© Graphic courtesy Satish Dhawan Space Centre
Bangalore: Ten months after it was launched, India's maiden moon mission the ambitious Chandrayaan-1 came to an abrupt end on Saturday after ISRO lost communication with the spacecraft, cutting short the dream odyssey that was expected to last two years.

"The mission is definitely over. We have lost contact with the spacecraft," Project Director of the Chandrayaan-1 mission M Annadurai said.

However, he said: "It (Chandrayaan-1) has done its job technically...100 per cent. Scientifically also, it has done almost 90-95 percent of its job".

ISRO chief Madhavan Nair on Saturday virtually admitted that the Chandrayaan-I moon mission could be over, saying it is a "pretty difficult" situation.

"At the moment, we have suspended the mission. Calling it off would depend on what has failed. We are trying to analyse what has gone wrong and we will take a look at it tomorrow," he told reporters.

Asked if there was any hope of the mission surviving, he said he can't confirm anything at the moment.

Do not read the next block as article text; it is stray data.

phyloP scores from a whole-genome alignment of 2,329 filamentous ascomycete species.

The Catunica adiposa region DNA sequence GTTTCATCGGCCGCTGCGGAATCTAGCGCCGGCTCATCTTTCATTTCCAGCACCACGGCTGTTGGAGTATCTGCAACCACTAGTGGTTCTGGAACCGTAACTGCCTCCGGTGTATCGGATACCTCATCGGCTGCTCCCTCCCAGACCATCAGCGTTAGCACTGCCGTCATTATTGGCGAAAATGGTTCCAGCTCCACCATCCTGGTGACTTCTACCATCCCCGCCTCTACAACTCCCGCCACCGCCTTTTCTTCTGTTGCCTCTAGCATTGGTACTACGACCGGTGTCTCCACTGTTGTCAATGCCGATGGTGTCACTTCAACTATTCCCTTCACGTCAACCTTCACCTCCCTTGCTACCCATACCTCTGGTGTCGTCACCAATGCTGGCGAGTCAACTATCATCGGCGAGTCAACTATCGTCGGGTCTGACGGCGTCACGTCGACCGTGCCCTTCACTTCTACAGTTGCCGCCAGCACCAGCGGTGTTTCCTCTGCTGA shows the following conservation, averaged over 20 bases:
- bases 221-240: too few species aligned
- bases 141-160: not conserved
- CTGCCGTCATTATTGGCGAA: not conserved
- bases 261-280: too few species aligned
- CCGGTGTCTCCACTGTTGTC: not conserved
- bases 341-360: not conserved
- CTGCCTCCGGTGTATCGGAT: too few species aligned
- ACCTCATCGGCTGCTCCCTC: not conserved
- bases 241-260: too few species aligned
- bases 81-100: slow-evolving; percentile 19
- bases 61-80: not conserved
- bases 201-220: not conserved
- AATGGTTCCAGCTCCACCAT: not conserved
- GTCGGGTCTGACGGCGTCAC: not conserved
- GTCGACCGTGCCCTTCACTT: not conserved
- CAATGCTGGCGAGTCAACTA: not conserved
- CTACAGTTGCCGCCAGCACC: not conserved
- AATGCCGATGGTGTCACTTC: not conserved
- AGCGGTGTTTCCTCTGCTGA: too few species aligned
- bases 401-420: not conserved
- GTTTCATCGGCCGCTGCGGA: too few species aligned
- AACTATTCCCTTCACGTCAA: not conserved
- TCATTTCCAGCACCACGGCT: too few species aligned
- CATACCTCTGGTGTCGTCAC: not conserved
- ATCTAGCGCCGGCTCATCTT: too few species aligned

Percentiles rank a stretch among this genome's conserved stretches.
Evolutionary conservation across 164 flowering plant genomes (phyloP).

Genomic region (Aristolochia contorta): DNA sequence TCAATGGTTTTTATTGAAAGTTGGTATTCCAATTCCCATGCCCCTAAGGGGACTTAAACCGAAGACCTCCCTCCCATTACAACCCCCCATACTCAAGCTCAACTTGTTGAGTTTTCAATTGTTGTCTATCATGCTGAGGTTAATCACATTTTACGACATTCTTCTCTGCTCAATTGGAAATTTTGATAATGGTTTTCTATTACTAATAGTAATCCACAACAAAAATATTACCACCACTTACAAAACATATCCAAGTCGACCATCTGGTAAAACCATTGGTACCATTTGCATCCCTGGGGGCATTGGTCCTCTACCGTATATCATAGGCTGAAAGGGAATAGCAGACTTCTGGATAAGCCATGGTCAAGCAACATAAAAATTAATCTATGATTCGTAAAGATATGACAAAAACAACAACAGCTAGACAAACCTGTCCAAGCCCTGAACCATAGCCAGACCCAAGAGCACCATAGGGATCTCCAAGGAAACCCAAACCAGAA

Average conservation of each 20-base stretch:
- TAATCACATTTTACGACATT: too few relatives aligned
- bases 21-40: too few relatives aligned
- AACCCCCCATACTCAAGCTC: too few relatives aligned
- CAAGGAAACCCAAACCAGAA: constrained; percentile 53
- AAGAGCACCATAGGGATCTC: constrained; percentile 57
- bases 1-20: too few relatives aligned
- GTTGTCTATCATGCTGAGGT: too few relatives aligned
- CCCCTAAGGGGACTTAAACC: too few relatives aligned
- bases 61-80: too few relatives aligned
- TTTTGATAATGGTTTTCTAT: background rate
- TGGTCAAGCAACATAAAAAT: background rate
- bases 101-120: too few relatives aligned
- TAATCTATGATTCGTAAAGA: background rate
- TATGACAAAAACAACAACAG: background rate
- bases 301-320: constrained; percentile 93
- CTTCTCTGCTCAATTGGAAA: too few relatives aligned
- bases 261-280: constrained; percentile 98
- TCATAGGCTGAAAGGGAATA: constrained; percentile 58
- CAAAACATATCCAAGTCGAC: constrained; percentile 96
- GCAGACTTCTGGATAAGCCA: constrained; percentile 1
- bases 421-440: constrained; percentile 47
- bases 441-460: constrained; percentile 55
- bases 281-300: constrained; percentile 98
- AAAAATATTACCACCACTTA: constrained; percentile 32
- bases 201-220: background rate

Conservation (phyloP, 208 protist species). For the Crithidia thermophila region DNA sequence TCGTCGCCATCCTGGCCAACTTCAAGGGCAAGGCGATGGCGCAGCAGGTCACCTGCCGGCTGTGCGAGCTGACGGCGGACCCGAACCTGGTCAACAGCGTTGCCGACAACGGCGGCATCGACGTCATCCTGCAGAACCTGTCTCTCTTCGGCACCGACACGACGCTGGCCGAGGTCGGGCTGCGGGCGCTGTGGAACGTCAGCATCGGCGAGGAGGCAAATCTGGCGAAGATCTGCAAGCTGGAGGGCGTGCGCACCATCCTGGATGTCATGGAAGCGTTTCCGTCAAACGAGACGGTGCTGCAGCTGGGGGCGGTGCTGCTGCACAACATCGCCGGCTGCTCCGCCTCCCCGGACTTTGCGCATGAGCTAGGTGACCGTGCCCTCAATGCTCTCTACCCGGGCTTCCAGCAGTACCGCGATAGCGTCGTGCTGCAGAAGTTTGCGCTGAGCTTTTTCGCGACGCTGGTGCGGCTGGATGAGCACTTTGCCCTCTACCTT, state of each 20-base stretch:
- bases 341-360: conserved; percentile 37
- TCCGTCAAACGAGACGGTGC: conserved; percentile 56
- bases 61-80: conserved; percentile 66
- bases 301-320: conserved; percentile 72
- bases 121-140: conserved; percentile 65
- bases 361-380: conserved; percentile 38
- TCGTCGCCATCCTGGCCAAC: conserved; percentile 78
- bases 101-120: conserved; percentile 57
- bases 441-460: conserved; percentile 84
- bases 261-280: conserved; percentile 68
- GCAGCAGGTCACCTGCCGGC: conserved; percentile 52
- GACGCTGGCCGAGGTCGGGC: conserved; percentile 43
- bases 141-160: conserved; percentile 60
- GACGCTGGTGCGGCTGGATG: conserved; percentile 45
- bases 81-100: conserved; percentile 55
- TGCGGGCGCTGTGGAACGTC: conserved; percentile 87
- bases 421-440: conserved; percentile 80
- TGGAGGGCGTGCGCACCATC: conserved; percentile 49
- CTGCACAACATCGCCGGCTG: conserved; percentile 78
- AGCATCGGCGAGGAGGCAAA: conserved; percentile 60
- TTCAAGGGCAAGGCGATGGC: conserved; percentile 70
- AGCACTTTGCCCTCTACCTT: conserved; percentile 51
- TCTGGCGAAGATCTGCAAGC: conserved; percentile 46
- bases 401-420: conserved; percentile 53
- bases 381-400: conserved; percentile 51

The two-year mission, launched on October 22 last year with much fanfare, was abandoned early today after the after radio contact with the mooncraft was abruptly lost at 0130 hours.

The Deep Space Network at Byalalu near here received the data from the 1,380 kg Chandrayaan-1, which carried 11 instruments on board, including six from overseas, during the previous orbit up to 0025 hours.

ISRO is conducting detailed review of the telemetry data from the spacecraft. "We will analyse as to what happened," Annadurai said.

Chandrayaan-1 spacecraft, launched by homegrown PSLV-C11 from Satish Dhawan Space Centre at Sriharikota, has completed 312 days in orbit, making more than 3,400 orbits around the moon.

It has provided large volume of data from sophisticated sensors such as terrain mapping camera, hyper-spectral imager and moon mineralogy mapper, meeting most of the scientific objectives of the mission.

ISRO said last month Chandrayaan-1 had sent more than 70,000 images of the lunar surface which provide breathtaking views of lunar mountains and craters, especially craters in the permanently shadowed areas of the Moon's polar region.

Chandrayaan-1 was also collecting valuable data pertaining to the chemical and mineral content of the Moon, ISRO said on July 17.

Significantly, on August 21, ISRO and NASA performed a unique joint experiment that the Indian space agency said could yield additional information on the possibility of existence of ice in a permanently shadowed crater near the North Pole of the moon.

The end to the Chandrayaan-1 mission comes just over four months after the onboard star sensor for determining the orientation of the spacecraft started malfunctioning on April 26, and one of the bus management units failed.